University of Pittsburgh researchers have detailed how probiotic bacteria travel from the gut to cancer tumors and then stimulate immune cells to make melanoma immunotherapy more effective. The team showed that Lactobacillu reuteri, a lactic acid bacterium and known probiotic, stimulates cancer-killing T cells to secrete the compound idole-3-aldehyde (I3A). In a mouse study, the team gave the mice a diet rich in the amino acid tryptophan, which the bacteria converted to I3A, and found that immunotherapy drugs had a more pronounced effect in restraining tumor size and prolonging survival.
“We knew that gut microbes influence immunotherapy response, but there were still big questions about how they do this and whether they act from the gut or if they have to be at the tumor site,” said Marlies Meisel, PhD, assistant professor in the Department of Immunology at Pitt’s School of Medicine and the study’s senior author. “Our study is the first to show that orally administered bacteria increase efficacy of cancer immunotherapy by moving to tumors outside of the gut where they directly impact immune cells in the tumor.”
The gut microbiome has been a central focus of studies to better understand why immunotherapies are effective for some people and not others. And research has shown a link between taking probiotic supplements and immunotherapy response in melanoma patients.
For their research, the results of which were published this week in the journal Cell, Meisel and colleagues fed L. reuteri, a bacterium that is often available in probiotics, to germ-free mice with melanoma. The team was able to demonstrate that the bacteria moved from the gut to the tumors where they established and persisted over time. Comparing these mice to a control group showed that those that received L. reuteri, had greater quantities of CD8 T cells—known as killer T cells—at the tumor site, that the tumors shrank more, and the mice lived longer.
The researchers further showed this effect was not particular to melanoma. Similar work in mouse models of adenocarcinoma, fibrosarcoma, and breast cancers, showed similar activity of the bacteria moving from the gut to the tumor and suppressing tumor growth.
Having seen this effect, the University of Pittsburgh researchers delved deeper to understand the mechanism by which L. reuteri helped amplify immunity. They discovered that the bacterium producing I3A activates a receptor on the CD8 cells that enhance their cancer-killing properties. Removing the receptor on the CD8 cells eliminated the ability of L. reuteri to induce anti-tumor immunity, showing that the effect was dependent on the CD8 receptor. Further, the researchers studied the effects of a genetically modified strain of L. reuteri that can’t produce I3A and found that the compound is essential to produce the anti-tumor activity.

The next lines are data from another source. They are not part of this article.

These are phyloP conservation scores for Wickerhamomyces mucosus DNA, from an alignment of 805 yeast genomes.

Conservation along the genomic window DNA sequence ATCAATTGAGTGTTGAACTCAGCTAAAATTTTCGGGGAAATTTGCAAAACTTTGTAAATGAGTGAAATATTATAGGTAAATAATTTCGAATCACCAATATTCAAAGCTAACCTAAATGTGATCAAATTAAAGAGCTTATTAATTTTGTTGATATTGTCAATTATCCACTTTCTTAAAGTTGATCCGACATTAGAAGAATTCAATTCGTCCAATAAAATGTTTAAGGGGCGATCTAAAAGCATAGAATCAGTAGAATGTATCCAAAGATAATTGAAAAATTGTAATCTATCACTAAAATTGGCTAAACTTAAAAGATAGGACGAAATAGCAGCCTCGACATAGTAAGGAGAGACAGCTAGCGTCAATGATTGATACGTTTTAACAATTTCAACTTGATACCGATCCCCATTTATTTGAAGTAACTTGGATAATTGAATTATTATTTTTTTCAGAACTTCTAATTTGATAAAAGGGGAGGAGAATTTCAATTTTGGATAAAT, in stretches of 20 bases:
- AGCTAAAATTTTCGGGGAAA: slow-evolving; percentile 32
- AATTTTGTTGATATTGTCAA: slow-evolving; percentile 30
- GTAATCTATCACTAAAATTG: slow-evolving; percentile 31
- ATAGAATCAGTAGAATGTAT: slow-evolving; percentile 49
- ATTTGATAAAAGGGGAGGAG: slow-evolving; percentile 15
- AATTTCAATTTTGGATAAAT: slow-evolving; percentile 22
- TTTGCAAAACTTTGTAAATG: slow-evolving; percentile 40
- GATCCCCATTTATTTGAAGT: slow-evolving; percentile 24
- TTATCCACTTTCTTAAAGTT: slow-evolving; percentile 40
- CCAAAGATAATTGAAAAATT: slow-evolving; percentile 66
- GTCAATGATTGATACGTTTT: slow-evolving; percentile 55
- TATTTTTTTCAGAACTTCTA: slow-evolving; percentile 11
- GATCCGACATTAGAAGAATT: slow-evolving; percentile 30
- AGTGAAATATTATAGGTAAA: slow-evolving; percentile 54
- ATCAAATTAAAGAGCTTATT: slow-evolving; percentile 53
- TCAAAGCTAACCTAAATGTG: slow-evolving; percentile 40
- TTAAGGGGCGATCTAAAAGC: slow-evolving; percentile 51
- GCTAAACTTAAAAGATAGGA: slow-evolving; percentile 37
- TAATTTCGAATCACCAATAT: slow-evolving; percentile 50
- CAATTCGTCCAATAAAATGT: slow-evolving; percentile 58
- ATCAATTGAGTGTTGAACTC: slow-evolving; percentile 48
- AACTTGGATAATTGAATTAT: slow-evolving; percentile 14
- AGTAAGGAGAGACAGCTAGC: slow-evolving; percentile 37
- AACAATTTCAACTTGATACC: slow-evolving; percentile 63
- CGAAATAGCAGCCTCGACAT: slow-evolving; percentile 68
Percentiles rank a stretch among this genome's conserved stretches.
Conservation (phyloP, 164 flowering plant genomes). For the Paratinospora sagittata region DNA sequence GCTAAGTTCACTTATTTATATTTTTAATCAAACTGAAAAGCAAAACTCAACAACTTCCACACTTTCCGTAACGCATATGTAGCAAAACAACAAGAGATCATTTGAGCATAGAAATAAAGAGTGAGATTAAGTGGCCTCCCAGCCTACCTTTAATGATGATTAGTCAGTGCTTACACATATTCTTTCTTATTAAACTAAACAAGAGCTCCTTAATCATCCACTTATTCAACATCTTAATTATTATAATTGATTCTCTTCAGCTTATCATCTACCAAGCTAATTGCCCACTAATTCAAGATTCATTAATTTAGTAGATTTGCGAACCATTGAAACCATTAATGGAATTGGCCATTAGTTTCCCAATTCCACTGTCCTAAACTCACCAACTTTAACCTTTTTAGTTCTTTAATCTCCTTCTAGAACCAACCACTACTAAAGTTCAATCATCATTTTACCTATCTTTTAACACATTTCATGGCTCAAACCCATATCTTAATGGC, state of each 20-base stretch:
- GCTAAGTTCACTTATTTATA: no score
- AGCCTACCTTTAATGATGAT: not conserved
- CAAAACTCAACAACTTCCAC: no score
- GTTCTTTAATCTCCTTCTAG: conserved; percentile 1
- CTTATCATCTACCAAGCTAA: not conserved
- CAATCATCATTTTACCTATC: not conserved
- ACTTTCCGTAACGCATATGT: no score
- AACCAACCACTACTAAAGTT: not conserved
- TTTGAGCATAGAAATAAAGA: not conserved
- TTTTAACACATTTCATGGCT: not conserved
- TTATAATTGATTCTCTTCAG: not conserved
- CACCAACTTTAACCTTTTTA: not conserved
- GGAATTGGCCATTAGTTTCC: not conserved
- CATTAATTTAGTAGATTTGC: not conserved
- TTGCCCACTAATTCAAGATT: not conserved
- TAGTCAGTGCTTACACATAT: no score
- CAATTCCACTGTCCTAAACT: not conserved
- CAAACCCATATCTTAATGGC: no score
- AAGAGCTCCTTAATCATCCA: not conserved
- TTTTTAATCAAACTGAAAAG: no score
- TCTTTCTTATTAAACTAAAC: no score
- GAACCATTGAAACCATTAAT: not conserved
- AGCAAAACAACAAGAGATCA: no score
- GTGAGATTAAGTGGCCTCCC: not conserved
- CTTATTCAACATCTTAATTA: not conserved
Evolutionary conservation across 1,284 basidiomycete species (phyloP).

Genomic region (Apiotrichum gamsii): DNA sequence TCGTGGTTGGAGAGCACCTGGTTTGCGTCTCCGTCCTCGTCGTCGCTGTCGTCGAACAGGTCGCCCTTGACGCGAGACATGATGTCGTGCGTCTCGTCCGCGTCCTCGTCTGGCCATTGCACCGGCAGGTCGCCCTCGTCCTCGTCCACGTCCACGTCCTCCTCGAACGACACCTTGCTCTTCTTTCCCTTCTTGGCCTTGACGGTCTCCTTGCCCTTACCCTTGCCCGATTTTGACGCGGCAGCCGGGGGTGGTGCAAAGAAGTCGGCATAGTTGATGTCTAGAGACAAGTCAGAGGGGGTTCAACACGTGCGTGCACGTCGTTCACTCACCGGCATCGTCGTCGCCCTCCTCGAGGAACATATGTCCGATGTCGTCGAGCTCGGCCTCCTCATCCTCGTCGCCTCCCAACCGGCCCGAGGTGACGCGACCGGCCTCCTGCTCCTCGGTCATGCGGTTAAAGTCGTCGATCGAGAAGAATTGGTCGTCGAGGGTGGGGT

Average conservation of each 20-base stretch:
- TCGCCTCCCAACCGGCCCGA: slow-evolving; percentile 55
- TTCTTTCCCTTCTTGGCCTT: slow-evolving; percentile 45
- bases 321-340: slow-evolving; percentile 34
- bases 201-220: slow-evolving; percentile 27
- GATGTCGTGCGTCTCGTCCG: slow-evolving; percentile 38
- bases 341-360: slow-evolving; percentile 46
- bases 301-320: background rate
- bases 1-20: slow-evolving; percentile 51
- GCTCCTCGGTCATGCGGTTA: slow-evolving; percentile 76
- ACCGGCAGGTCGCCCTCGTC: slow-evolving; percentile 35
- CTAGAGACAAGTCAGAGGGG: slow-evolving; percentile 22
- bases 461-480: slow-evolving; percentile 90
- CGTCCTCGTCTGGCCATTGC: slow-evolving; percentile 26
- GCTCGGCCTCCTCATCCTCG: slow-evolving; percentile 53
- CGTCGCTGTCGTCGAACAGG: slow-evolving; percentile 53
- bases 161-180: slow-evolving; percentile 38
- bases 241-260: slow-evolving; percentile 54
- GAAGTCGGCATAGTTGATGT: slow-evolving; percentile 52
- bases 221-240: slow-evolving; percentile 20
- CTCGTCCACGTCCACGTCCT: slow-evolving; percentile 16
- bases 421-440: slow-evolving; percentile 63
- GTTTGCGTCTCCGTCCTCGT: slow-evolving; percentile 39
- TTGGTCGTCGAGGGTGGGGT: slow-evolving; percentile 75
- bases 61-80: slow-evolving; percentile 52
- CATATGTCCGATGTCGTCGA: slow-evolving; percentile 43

“While the microbiome of tumors beyond the gut, including melanoma, had been described, the concept that tumor microbes play an active role in mediating cancer immunotherapy efficacy had not been demonstrated,” said Meisel. “So, we were surprised to find that I3A released by L. reuteri within the tumor enhanced immunotherapy response whereas the presence of L. reuteri in the gut was insufficient to have an anti-tumor effect.”
The next step was to determine whether what had been observed in the mouse models would also work to affect human response to immunotherapy. Analyzing blood samples from melanoma patients undergoing immune checkpoint inhibitor treatment, the researchers found that patients who responded well to immunotherapy had elevated I3A levels. Higher levels of I3A before treatment were also associated with a better chance of survival.
“Building on these findings in the future, it might be possible to use I3A levels as a biomarker to predict which patients are likely to respond to immunotherapy,” said Meisel. “Another direction I’m excited about is developing clinical trials to evaluate whether combining I3A with immunotherapy could improve outcomes for patients.”